Origen* says," The Jewish prophets and the disciples of Jesus renounced all artful composition of words, and what the Scripture calls man's wisdom, and fleshly wisdom.”† But the Apostles being sensible of their imperfection in this respect, and that they had not been educated in human learning, own themselves rude in speech, though not in knowledge." Jerome says, "there appear in Paul's Epistles several words peculiar to the dialect of his own city and country. We repeat, that Paul spoke truly, and not by way of humility, when he called himself 'rude in speech, but not in knowledge.' For his tongue is unable to express his deep and abstruse meanings. And feeling himself what he speaks about, he cannot transfer it to others' ears in clear language. Being a Hebrew of the Hebrews, and learned enough in his vernacular language, he was unable to express his deep meanings in another tongue, nor did he take much pains concerning words when he had made his meaning safe."§ "In this place, (Col. ii. 23,) there is a superfluous conjunction; which error we find the Apostle to have committed in many places, owing to his unskilfulness in the rules of grammar."|| "We do not attack the Apostle when we notice his solecisms, but rather defend him, since we shew that it must have been by the power of God, and not by grace of speech, that he evangelized the world. . . . He therefore who commits solecisms in his words, who cannot translate an inverted construction of words, and finish a sentence, boldly claims to himself wisdom," &c.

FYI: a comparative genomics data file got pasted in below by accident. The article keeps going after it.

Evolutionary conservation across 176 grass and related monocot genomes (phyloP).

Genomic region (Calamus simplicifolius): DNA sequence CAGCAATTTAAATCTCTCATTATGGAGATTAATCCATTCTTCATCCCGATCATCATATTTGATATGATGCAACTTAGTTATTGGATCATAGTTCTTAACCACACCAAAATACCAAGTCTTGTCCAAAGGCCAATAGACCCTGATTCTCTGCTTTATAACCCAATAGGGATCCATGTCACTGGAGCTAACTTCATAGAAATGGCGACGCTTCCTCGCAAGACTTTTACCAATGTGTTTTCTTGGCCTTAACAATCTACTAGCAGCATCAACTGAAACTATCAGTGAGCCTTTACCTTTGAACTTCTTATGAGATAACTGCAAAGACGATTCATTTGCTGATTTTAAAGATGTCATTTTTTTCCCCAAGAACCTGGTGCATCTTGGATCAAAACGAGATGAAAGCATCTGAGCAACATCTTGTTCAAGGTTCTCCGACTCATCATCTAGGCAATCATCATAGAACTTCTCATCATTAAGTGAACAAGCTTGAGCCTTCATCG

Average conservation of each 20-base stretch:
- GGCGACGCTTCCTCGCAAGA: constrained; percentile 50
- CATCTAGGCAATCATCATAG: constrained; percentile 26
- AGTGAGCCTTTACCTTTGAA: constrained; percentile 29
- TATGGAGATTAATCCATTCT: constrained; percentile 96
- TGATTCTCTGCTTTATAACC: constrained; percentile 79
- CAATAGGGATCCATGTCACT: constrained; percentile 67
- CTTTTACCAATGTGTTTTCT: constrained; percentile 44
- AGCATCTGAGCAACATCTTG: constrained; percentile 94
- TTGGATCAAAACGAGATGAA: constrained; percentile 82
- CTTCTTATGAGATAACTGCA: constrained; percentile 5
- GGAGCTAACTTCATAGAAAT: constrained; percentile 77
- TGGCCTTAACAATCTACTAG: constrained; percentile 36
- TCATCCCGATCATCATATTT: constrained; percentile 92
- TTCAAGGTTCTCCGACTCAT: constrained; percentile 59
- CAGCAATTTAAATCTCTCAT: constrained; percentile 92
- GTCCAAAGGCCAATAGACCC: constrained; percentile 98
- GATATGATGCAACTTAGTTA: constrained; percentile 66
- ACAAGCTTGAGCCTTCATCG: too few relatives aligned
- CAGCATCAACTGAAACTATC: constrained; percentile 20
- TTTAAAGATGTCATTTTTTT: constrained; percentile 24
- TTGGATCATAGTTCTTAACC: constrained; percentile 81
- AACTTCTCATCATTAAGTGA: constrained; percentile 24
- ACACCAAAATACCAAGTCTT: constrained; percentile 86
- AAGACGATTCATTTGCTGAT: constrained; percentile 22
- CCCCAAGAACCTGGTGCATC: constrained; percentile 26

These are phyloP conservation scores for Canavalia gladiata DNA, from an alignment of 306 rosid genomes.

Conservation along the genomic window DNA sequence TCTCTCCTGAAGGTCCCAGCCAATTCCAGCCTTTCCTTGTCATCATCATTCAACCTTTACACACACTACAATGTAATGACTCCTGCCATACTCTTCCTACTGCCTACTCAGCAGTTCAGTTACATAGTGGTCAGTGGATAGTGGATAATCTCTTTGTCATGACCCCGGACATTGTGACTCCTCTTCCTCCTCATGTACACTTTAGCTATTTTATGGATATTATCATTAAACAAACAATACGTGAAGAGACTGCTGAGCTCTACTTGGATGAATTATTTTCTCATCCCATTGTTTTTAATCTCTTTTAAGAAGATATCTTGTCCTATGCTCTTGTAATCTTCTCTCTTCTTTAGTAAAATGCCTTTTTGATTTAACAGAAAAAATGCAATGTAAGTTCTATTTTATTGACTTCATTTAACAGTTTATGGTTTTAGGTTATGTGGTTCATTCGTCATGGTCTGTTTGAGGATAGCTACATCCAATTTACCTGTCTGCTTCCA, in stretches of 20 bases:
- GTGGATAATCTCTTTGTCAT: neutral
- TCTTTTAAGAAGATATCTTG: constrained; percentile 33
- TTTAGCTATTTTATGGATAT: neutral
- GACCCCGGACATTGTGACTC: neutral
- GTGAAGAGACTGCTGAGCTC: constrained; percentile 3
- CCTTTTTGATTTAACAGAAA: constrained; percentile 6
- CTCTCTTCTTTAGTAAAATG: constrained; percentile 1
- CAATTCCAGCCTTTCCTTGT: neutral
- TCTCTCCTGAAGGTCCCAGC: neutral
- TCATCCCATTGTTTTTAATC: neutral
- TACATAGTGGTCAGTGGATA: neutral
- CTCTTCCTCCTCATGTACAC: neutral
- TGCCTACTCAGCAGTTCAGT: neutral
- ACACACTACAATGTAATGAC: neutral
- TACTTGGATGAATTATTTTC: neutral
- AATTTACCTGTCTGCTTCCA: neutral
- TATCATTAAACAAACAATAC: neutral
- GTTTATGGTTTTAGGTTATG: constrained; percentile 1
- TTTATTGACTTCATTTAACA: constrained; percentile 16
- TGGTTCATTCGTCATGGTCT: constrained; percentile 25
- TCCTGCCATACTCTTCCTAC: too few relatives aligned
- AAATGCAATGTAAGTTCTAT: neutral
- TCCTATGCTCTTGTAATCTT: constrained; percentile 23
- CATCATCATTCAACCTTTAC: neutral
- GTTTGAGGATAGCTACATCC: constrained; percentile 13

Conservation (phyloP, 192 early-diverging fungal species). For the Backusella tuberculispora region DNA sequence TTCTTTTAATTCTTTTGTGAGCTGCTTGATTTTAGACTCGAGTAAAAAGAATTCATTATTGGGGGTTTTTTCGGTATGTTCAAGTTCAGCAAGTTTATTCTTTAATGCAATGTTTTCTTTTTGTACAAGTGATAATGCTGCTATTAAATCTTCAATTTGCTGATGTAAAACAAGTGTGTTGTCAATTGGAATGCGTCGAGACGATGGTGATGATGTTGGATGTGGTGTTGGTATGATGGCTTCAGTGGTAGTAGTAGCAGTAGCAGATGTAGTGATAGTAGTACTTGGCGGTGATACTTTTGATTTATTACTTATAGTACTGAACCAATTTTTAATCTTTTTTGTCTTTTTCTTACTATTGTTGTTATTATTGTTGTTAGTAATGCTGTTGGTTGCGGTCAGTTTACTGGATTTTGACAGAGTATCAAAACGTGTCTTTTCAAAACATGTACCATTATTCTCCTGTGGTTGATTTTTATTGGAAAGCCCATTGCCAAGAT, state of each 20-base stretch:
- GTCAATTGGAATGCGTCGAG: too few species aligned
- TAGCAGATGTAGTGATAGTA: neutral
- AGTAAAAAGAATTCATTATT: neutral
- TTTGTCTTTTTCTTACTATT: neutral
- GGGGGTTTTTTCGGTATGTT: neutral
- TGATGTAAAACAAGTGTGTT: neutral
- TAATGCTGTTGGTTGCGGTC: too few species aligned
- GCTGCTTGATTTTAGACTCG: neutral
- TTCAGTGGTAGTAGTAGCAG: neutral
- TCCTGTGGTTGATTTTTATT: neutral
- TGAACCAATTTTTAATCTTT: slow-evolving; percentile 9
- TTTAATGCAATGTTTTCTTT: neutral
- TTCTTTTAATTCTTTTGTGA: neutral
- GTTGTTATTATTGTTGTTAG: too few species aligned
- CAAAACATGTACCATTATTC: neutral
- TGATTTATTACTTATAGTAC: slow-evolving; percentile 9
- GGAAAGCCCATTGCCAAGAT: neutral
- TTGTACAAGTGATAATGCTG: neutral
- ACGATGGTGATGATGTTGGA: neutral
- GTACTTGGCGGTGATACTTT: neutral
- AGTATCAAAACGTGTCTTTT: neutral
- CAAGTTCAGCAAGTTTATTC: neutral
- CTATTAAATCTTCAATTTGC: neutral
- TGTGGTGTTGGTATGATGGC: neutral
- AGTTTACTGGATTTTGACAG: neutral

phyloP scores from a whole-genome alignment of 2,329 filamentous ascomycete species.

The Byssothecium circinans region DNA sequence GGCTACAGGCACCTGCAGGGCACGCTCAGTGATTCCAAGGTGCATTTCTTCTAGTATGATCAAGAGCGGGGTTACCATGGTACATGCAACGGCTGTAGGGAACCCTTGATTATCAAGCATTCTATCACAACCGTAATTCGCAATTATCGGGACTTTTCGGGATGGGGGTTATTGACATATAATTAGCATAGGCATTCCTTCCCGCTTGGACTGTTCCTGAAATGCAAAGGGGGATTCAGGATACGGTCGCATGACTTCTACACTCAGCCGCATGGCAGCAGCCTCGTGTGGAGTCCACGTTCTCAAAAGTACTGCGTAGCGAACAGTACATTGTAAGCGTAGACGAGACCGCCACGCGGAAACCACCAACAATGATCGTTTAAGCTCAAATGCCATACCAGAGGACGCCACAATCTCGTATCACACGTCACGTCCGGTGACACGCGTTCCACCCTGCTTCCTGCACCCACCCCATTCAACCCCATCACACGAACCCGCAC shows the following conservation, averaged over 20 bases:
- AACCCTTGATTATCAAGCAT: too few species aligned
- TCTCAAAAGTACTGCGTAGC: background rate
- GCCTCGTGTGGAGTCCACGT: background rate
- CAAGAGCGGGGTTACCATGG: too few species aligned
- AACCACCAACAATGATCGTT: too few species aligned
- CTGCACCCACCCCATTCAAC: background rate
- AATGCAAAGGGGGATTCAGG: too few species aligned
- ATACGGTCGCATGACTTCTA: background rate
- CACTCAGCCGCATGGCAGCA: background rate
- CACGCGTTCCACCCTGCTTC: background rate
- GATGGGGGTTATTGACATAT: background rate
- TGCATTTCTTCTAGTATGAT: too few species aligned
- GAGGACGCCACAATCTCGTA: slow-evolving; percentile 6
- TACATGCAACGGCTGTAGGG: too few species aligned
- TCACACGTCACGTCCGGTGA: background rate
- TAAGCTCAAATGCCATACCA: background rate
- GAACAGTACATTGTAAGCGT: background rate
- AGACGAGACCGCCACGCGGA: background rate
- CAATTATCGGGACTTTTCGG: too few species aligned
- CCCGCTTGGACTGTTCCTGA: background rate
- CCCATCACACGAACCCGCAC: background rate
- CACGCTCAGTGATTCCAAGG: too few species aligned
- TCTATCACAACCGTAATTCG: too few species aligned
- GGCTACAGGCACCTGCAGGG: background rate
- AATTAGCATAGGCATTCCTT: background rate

In the Epistle to the Corinthians, Paul says that he speaks with tongues more than they all; so that it
* Cont. Cels. t. vii.
† Ad algas.
Hieron. in Gal. cap. vi.
+ Philoc. cap.
¶ In Eph. iii.